© Girish Chouhan
Travellers inevitably discover many treasures of nature and culture in Fjord Norway. UNESCO has included three of these on its World Heritage List – considering them to be so important that they belong to all humanity, and stating that they must be preserved for future generations.
You will not find fjords more beautiful anywhere else in the world, nor more of them. From the north to the south, Fjord Norway presents an amazing array of fjords surrounded by varied terrain. In summer 2005, the Nærøyfjord and Geirangerfjord were nominated to UNESCO’s celebrated World Heritage List – but they have drawn tourists here since the early 19th century, including the thousands who come by cruise ship every year.
The Nærøyfjord is the most spectacular arm of the Sognefjord and the narrowest fjord in the world, at one point only 250 metres wide, with mountains towering more than a thousand metres above its tranquil waters.
Read more about the Sognefjord region
The Geirangerfjord, further north, is known for its pristine beauty and magnificent waterfalls. Peering down onto the fjords from fertile mountain ledges there are farms, some of them still in use. Fittingly, UNESCO finds not just these two famous fjords, but also the large, virtually unspoiled areas that surround them, worthy of preservation.
For 850 years, Urnes stave church has kept watch over the beautiful Lusterfjord, a testimony to the master craftsmen who built it, many of their woodworking techniques inherited from the Vikings. Intertwined animal figures are carved deep into the west and north portal to the best preserved of Norway’s 28 remaining stave churches. You may be astonished to know that an estimated 2000 stave churches were built between 1150 and 1350!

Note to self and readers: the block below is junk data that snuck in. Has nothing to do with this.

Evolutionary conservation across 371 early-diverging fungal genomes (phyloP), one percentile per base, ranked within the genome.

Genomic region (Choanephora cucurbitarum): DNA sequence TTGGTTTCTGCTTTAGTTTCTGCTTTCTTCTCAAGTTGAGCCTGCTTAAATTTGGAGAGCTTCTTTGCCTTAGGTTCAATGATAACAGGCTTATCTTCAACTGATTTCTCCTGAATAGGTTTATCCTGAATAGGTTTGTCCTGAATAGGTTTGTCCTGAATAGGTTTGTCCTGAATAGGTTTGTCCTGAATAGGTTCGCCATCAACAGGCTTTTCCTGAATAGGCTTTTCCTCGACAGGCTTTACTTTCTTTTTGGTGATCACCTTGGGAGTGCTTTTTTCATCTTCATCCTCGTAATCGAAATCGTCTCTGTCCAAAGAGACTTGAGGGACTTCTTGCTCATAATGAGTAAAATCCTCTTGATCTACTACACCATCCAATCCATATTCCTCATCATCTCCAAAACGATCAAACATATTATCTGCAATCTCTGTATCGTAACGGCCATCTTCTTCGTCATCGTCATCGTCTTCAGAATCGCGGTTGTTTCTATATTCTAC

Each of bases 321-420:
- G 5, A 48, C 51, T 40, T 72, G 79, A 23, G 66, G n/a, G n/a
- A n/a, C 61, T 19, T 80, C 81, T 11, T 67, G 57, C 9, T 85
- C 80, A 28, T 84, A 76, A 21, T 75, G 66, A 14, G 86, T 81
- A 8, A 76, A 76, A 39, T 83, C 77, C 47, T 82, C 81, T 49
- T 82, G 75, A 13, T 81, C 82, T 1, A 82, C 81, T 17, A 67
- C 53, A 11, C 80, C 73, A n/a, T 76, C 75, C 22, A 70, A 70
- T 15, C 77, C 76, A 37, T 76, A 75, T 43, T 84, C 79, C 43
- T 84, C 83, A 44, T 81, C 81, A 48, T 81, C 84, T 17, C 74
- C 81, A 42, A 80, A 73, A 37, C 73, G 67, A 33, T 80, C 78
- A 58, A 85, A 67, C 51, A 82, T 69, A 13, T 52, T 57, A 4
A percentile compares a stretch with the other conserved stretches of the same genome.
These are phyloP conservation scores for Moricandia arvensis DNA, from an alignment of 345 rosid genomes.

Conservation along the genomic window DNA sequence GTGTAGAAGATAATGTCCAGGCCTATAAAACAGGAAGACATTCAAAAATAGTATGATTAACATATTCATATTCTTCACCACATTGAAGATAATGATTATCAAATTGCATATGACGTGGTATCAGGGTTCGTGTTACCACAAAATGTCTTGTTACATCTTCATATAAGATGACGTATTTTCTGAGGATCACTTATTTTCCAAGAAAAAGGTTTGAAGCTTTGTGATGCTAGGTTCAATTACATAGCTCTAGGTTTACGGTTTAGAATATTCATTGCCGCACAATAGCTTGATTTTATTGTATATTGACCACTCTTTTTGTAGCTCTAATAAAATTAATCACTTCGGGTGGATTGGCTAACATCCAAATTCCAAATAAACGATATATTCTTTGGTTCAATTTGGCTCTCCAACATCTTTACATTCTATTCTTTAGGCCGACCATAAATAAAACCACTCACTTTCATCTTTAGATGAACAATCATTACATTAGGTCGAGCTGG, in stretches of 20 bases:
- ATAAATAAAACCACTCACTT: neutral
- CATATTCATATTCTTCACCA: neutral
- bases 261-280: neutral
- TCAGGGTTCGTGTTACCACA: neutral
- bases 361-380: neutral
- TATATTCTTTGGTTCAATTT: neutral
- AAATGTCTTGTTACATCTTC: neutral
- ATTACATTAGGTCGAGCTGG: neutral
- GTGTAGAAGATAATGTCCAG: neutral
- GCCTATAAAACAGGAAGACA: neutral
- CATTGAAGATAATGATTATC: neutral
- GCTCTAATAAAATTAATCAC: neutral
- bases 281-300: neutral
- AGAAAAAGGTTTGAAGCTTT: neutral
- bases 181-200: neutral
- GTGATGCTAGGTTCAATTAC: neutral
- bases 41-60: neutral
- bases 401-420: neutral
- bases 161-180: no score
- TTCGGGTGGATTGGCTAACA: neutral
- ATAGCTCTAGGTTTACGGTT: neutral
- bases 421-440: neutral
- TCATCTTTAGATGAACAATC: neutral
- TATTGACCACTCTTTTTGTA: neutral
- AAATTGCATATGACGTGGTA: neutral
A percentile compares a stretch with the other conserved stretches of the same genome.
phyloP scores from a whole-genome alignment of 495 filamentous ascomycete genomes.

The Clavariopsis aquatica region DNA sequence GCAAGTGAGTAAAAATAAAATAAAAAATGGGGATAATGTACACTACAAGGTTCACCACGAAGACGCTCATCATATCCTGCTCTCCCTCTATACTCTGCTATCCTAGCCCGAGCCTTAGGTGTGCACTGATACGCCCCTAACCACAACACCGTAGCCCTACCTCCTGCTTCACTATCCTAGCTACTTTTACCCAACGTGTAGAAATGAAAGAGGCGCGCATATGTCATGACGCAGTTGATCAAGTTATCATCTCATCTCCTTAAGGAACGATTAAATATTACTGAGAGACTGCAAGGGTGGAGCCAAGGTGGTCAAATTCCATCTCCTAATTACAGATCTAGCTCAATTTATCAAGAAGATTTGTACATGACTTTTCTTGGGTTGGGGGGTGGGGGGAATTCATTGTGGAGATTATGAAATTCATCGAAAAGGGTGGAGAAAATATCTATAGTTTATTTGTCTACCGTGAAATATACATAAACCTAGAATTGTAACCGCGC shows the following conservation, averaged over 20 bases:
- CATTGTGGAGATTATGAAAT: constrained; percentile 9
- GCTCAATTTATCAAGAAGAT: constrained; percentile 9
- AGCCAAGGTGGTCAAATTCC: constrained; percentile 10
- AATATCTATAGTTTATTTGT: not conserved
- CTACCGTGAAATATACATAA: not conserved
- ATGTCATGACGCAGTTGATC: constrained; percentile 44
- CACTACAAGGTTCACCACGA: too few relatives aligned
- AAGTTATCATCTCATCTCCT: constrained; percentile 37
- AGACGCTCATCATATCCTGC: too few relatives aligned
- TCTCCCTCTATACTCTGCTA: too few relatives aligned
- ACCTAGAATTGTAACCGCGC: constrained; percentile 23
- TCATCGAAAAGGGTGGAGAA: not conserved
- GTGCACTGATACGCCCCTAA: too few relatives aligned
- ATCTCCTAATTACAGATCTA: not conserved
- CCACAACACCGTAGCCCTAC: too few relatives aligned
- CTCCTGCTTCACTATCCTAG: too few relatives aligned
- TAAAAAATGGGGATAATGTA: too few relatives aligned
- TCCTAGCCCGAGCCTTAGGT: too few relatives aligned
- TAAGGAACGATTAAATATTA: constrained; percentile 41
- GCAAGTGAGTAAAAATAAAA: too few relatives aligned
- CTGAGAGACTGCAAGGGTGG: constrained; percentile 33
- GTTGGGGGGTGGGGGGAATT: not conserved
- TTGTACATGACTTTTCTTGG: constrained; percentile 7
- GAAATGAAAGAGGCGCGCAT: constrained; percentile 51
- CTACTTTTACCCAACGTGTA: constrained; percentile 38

Whether glowing in the evening sun or glittering after a rain shower, the distinctive row of gable-end buildings that face the harbour enchants you. Between its long buildings there are narrow wooden-paved passages – inviting you to step deep into Bryggen’s past.
The oldest buildings date from 1702, rebuilt after one of many fires – but the building tradition probably stretches 900 years back in time, much further than the Hanseatic League, which used Bryggen as the headquarters of its dried cod exports to Europe.
Read more about Bryggen